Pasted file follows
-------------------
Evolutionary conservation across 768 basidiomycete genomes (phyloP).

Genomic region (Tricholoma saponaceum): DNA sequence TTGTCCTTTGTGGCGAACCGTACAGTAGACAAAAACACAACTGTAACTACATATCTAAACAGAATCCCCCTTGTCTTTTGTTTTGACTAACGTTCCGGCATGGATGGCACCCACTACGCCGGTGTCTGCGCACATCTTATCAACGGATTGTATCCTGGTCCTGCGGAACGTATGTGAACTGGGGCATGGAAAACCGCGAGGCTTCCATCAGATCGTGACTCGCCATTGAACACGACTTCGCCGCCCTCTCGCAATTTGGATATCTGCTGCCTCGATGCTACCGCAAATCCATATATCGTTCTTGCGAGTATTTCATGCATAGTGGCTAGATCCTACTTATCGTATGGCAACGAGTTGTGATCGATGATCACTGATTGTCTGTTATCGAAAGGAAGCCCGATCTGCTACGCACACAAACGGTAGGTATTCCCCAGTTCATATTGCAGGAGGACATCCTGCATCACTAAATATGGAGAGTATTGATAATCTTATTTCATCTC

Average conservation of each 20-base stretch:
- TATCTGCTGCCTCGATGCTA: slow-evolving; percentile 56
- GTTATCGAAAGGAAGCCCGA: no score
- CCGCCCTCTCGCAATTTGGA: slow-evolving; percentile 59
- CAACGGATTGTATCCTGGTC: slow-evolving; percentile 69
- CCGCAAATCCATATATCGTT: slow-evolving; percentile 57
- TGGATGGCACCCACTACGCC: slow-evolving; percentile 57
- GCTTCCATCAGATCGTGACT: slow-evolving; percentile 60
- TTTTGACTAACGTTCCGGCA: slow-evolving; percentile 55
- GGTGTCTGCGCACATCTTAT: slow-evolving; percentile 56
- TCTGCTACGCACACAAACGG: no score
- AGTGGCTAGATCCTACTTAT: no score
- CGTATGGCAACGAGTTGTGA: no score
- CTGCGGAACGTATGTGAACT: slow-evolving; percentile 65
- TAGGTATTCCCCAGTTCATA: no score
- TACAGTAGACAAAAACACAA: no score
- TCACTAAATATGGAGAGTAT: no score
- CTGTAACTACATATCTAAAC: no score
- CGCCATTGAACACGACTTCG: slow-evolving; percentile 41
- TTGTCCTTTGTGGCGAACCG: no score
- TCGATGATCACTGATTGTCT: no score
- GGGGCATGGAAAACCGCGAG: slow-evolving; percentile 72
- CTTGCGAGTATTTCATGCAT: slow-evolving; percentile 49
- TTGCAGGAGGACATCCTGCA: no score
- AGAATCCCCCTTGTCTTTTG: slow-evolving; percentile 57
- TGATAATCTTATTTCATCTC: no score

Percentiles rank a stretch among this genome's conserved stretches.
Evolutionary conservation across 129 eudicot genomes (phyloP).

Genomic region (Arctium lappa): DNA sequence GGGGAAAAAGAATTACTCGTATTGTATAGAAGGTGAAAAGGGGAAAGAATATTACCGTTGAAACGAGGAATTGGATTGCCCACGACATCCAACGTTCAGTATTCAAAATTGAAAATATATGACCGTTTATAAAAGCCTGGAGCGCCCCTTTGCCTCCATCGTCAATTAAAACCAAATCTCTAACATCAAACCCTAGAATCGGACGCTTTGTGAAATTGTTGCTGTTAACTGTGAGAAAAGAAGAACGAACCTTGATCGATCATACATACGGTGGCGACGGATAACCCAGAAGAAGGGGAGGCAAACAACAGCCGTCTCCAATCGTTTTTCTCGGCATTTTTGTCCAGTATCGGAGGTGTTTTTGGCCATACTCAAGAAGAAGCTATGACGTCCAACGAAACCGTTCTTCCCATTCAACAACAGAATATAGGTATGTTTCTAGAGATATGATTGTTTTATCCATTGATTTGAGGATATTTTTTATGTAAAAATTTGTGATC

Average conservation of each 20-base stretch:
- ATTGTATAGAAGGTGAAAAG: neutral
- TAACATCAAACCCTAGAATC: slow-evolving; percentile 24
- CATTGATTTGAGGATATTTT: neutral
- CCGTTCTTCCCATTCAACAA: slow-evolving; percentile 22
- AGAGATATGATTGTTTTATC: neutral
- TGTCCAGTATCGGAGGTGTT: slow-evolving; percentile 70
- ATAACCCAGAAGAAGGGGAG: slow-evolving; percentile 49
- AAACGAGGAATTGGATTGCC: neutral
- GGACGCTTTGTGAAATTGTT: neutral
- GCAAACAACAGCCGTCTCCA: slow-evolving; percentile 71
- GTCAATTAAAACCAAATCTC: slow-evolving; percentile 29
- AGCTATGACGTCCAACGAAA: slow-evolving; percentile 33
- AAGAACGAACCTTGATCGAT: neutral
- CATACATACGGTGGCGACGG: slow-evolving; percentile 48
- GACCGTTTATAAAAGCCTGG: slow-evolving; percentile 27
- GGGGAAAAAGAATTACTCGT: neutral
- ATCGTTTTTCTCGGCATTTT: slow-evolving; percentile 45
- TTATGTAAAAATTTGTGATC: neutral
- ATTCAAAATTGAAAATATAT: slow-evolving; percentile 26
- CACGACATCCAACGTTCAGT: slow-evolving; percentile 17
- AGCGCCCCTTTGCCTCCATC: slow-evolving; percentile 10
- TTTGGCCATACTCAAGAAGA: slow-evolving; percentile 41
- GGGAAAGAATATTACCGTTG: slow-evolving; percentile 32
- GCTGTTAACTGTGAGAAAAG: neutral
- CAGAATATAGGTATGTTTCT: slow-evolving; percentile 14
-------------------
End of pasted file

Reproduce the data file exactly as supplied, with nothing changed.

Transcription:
Evolutionary conservation across 768 basidiomycete genomes (phyloP).

Genomic region (Tricholoma saponaceum): DNA sequence TTGTCCTTTGTGGCGAACCGTACAGTAGACAAAAACACAACTGTAACTACATATCTAAACAGAATCCCCCTTGTCTTTTGTTTTGACTAACGTTCCGGCATGGATGGCACCCACTACGCCGGTGTCTGCGCACATCTTATCAACGGATTGTATCCTGGTCCTGCGGAACGTATGTGAACTGGGGCATGGAAAACCGCGAGGCTTCCATCAGATCGTGACTCGCCATTGAACACGACTTCGCCGCCCTCTCGCAATTTGGATATCTGCTGCCTCGATGCTACCGCAAATCCATATATCGTTCTTGCGAGTATTTCATGCATAGTGGCTAGATCCTACTTATCGTATGGCAACGAGTTGTGATCGATGATCACTGATTGTCTGTTATCGAAAGGAAGCCCGATCTGCTACGCACACAAACGGTAGGTATTCCCCAGTTCATATTGCAGGAGGACATCCTGCATCACTAAATATGGAGAGTATTGATAATCTTATTTCATCTC

Average conservation of each 20-base stretch:
- TATCTGCTGCCTCGATGCTA: slow-evolving; percentile 56
- GTTATCGAAAGGAAGCCCGA: no score
- CCGCCCTCTCGCAATTTGGA: slow-evolving; percentile 59
- CAACGGATTGTATCCTGGTC: slow-evolving; percentile 69
- CCGCAAATCCATATATCGTT: slow-evolving; percentile 57
- TGGATGGCACCCACTACGCC: slow-evolving; percentile 57
- GCTTCCATCAGATCGTGACT: slow-evolving; percentile 60
- TTTTGACTAACGTTCCGGCA: slow-evolving; percentile 55
- GGTGTCTGCGCACATCTTAT: slow-evolving; percentile 56
- TCTGCTACGCACACAAACGG: no score
- AGTGGCTAGATCCTACTTAT: no score
- CGTATGGCAACGAGTTGTGA: no score
- CTGCGGAACGTATGTGAACT: slow-evolving; percentile 65
- TAGGTATTCCCCAGTTCATA: no score
- TACAGTAGACAAAAACACAA: no score
- TCACTAAATATGGAGAGTAT: no score
- CTGTAACTACATATCTAAAC: no score
- CGCCATTGAACACGACTTCG: slow-evolving; percentile 41
- TTGTCCTTTGTGGCGAACCG: no score
- TCGATGATCACTGATTGTCT: no score
- GGGGCATGGAAAACCGCGAG: slow-evolving; percentile 72
- CTTGCGAGTATTTCATGCAT: slow-evolving; percentile 49
- TTGCAGGAGGACATCCTGCA: no score
- AGAATCCCCCTTGTCTTTTG: slow-evolving; percentile 57
- TGATAATCTTATTTCATCTC: no score

Percentiles rank a stretch among this genome's conserved stretches.
Evolutionary conservation across 129 eudicot genomes (phyloP).

Genomic region (Arctium lappa): DNA sequence GGGGAAAAAGAATTACTCGTATTGTATAGAAGGTGAAAAGGGGAAAGAATATTACCGTTGAAACGAGGAATTGGATTGCCCACGACATCCAACGTTCAGTATTCAAAATTGAAAATATATGACCGTTTATAAAAGCCTGGAGCGCCCCTTTGCCTCCATCGTCAATTAAAACCAAATCTCTAACATCAAACCCTAGAATCGGACGCTTTGTGAAATTGTTGCTGTTAACTGTGAGAAAAGAAGAACGAACCTTGATCGATCATACATACGGTGGCGACGGATAACCCAGAAGAAGGGGAGGCAAACAACAGCCGTCTCCAATCGTTTTTCTCGGCATTTTTGTCCAGTATCGGAGGTGTTTTTGGCCATACTCAAGAAGAAGCTATGACGTCCAACGAAACCGTTCTTCCCATTCAACAACAGAATATAGGTATGTTTCTAGAGATATGATTGTTTTATCCATTGATTTGAGGATATTTTTTATGTAAAAATTTGTGATC

Average conservation of each 20-base stretch:
- ATTGTATAGAAGGTGAAAAG: neutral
- TAACATCAAACCCTAGAATC: slow-evolving; percentile 24
- CATTGATTTGAGGATATTTT: neutral
- CCGTTCTTCCCATTCAACAA: slow-evolving; percentile 22
- AGAGATATGATTGTTTTATC: neutral
- TGTCCAGTATCGGAGGTGTT: slow-evolving; percentile 70
- ATAACCCAGAAGAAGGGGAG: slow-evolving; percentile 49
- AAACGAGGAATTGGATTGCC: neutral
- GGACGCTTTGTGAAATTGTT: neutral
- GCAAACAACAGCCGTCTCCA: slow-evolving; percentile 71
- GTCAATTAAAACCAAATCTC: slow-evolving; percentile 29
- AGCTATGACGTCCAACGAAA: slow-evolving; percentile 33
- AAGAACGAACCTTGATCGAT: neutral
- CATACATACGGTGGCGACGG: slow-evolving; percentile 48
- GACCGTTTATAAAAGCCTGG: slow-evolving; percentile 27
- GGGGAAAAAGAATTACTCGT: neutral
- ATCGTTTTTCTCGGCATTTT: slow-evolving; percentile 45
- TTATGTAAAAATTTGTGATC: neutral
- ATTCAAAATTGAAAATATAT: slow-evolving; percentile 26
- CACGACATCCAACGTTCAGT: slow-evolving; percentile 17
- AGCGCCCCTTTGCCTCCATC: slow-evolving; percentile 10
- TTTGGCCATACTCAAGAAGA: slow-evolving; percentile 41
- GGGAAAGAATATTACCGTTG: slow-evolving; percentile 32
- GCTGTTAACTGTGAGAAAAG: neutral
- CAGAATATAGGTATGTTTCT: slow-evolving; percentile 14